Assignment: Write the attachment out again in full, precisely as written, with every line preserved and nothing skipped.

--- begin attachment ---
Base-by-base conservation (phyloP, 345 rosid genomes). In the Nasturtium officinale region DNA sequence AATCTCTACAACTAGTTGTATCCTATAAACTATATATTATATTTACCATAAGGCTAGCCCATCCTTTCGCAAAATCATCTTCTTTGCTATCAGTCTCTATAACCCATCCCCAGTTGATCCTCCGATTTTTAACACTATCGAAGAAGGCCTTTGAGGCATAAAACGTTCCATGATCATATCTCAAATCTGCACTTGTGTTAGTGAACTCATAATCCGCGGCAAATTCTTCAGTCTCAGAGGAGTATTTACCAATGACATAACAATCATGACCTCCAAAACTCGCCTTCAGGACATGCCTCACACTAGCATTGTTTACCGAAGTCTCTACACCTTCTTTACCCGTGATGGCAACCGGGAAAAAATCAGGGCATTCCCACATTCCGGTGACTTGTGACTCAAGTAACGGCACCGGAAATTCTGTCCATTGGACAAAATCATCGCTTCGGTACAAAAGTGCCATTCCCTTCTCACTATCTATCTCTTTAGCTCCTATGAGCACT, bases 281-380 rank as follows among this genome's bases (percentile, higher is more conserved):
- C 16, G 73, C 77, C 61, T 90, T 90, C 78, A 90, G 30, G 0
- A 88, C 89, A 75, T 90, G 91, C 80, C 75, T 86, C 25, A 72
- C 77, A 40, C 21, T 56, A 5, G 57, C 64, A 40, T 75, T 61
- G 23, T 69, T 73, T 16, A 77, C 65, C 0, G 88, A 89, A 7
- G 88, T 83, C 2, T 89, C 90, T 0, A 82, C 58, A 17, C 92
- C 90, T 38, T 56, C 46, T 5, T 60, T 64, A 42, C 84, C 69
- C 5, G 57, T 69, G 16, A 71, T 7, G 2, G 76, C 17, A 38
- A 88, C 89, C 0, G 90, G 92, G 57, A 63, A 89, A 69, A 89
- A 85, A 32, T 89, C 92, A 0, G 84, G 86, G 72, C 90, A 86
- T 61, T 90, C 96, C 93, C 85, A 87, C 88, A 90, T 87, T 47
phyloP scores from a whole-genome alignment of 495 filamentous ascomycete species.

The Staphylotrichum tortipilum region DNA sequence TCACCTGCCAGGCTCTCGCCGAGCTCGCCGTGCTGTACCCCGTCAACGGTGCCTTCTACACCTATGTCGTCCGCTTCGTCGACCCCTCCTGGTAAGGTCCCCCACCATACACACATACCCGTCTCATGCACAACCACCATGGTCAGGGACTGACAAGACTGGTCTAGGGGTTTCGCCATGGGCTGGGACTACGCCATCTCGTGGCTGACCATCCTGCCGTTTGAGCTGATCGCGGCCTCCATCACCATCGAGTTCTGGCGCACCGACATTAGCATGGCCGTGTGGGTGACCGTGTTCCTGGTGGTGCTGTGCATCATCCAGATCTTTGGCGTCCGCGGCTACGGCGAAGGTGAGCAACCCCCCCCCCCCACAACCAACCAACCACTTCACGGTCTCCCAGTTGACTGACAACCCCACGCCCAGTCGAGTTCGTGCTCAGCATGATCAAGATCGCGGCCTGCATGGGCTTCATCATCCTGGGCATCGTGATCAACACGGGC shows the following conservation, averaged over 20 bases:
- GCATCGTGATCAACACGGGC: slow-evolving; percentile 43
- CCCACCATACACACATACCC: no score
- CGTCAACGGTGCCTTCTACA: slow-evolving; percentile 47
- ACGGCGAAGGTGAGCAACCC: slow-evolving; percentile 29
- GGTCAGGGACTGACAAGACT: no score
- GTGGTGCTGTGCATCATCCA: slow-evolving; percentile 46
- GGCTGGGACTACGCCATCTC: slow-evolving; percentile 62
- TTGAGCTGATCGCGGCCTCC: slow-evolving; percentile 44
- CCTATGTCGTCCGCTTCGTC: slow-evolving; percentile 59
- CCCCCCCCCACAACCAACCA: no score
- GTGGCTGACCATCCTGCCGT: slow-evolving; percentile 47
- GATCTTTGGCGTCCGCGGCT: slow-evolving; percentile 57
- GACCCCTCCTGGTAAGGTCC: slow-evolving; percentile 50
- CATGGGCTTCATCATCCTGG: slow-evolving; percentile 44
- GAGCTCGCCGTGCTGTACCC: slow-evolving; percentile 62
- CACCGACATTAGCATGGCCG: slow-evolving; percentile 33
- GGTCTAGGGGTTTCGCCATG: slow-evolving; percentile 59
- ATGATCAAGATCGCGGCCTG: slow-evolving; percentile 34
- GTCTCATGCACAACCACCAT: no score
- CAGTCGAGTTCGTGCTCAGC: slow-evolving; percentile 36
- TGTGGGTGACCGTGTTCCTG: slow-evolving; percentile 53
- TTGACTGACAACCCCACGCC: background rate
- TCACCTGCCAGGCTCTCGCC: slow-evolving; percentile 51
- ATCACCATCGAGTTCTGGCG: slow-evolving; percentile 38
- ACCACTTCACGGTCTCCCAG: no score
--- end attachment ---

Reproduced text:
Base-by-base conservation (phyloP, 345 rosid genomes). In the Nasturtium officinale region DNA sequence AATCTCTACAACTAGTTGTATCCTATAAACTATATATTATATTTACCATAAGGCTAGCCCATCCTTTCGCAAAATCATCTTCTTTGCTATCAGTCTCTATAACCCATCCCCAGTTGATCCTCCGATTTTTAACACTATCGAAGAAGGCCTTTGAGGCATAAAACGTTCCATGATCATATCTCAAATCTGCACTTGTGTTAGTGAACTCATAATCCGCGGCAAATTCTTCAGTCTCAGAGGAGTATTTACCAATGACATAACAATCATGACCTCCAAAACTCGCCTTCAGGACATGCCTCACACTAGCATTGTTTACCGAAGTCTCTACACCTTCTTTACCCGTGATGGCAACCGGGAAAAAATCAGGGCATTCCCACATTCCGGTGACTTGTGACTCAAGTAACGGCACCGGAAATTCTGTCCATTGGACAAAATCATCGCTTCGGTACAAAAGTGCCATTCCCTTCTCACTATCTATCTCTTTAGCTCCTATGAGCACT, bases 281-380 rank as follows among this genome's bases (percentile, higher is more conserved):
- C 16, G 73, C 77, C 61, T 90, T 90, C 78, A 90, G 30, G 0
- A 88, C 89, A 75, T 90, G 91, C 80, C 75, T 86, C 25, A 72
- C 77, A 40, C 21, T 56, A 5, G 57, C 64, A 40, T 75, T 61
- G 23, T 69, T 73, T 16, A 77, C 65, C 0, G 88, A 89, A 7
- G 88, T 83, C 2, T 89, C 90, T 0, A 82, C 58, A 17, C 92
- C 90, T 38, T 56, C 46, T 5, T 60, T 64, A 42, C 84, C 69
- C 5, G 57, T 69, G 16, A 71, T 7, G 2, G 76, C 17, A 38
- A 88, C 89, C 0, G 90, G 92, G 57, A 63, A 89, A 69, A 89
- A 85, A 32, T 89, C 92, A 0, G 84, G 86, G 72, C 90, A 86
- T 61, T 90, C 96, C 93, C 85, A 87, C 88, A 90, T 87, T 47
phyloP scores from a whole-genome alignment of 495 filamentous ascomycete species.

The Staphylotrichum tortipilum region DNA sequence TCACCTGCCAGGCTCTCGCCGAGCTCGCCGTGCTGTACCCCGTCAACGGTGCCTTCTACACCTATGTCGTCCGCTTCGTCGACCCCTCCTGGTAAGGTCCCCCACCATACACACATACCCGTCTCATGCACAACCACCATGGTCAGGGACTGACAAGACTGGTCTAGGGGTTTCGCCATGGGCTGGGACTACGCCATCTCGTGGCTGACCATCCTGCCGTTTGAGCTGATCGCGGCCTCCATCACCATCGAGTTCTGGCGCACCGACATTAGCATGGCCGTGTGGGTGACCGTGTTCCTGGTGGTGCTGTGCATCATCCAGATCTTTGGCGTCCGCGGCTACGGCGAAGGTGAGCAACCCCCCCCCCCCACAACCAACCAACCACTTCACGGTCTCCCAGTTGACTGACAACCCCACGCCCAGTCGAGTTCGTGCTCAGCATGATCAAGATCGCGGCCTGCATGGGCTTCATCATCCTGGGCATCGTGATCAACACGGGC shows the following conservation, averaged over 20 bases:
- GCATCGTGATCAACACGGGC: slow-evolving; percentile 43
- CCCACCATACACACATACCC: no score
- CGTCAACGGTGCCTTCTACA: slow-evolving; percentile 47
- ACGGCGAAGGTGAGCAACCC: slow-evolving; percentile 29
- GGTCAGGGACTGACAAGACT: no score
- GTGGTGCTGTGCATCATCCA: slow-evolving; percentile 46
- GGCTGGGACTACGCCATCTC: slow-evolving; percentile 62
- TTGAGCTGATCGCGGCCTCC: slow-evolving; percentile 44
- CCTATGTCGTCCGCTTCGTC: slow-evolving; percentile 59
- CCCCCCCCCACAACCAACCA: no score
- GTGGCTGACCATCCTGCCGT: slow-evolving; percentile 47
- GATCTTTGGCGTCCGCGGCT: slow-evolving; percentile 57
- GACCCCTCCTGGTAAGGTCC: slow-evolving; percentile 50
- CATGGGCTTCATCATCCTGG: slow-evolving; percentile 44
- GAGCTCGCCGTGCTGTACCC: slow-evolving; percentile 62
- CACCGACATTAGCATGGCCG: slow-evolving; percentile 33
- GGTCTAGGGGTTTCGCCATG: slow-evolving; percentile 59
- ATGATCAAGATCGCGGCCTG: slow-evolving; percentile 34
- GTCTCATGCACAACCACCAT: no score
- CAGTCGAGTTCGTGCTCAGC: slow-evolving; percentile 36
- TGTGGGTGACCGTGTTCCTG: slow-evolving; percentile 53
- TTGACTGACAACCCCACGCC: background rate
- TCACCTGCCAGGCTCTCGCC: slow-evolving; percentile 51
- ATCACCATCGAGTTCTGGCG: slow-evolving; percentile 38
- ACCACTTCACGGTCTCCCAG: no score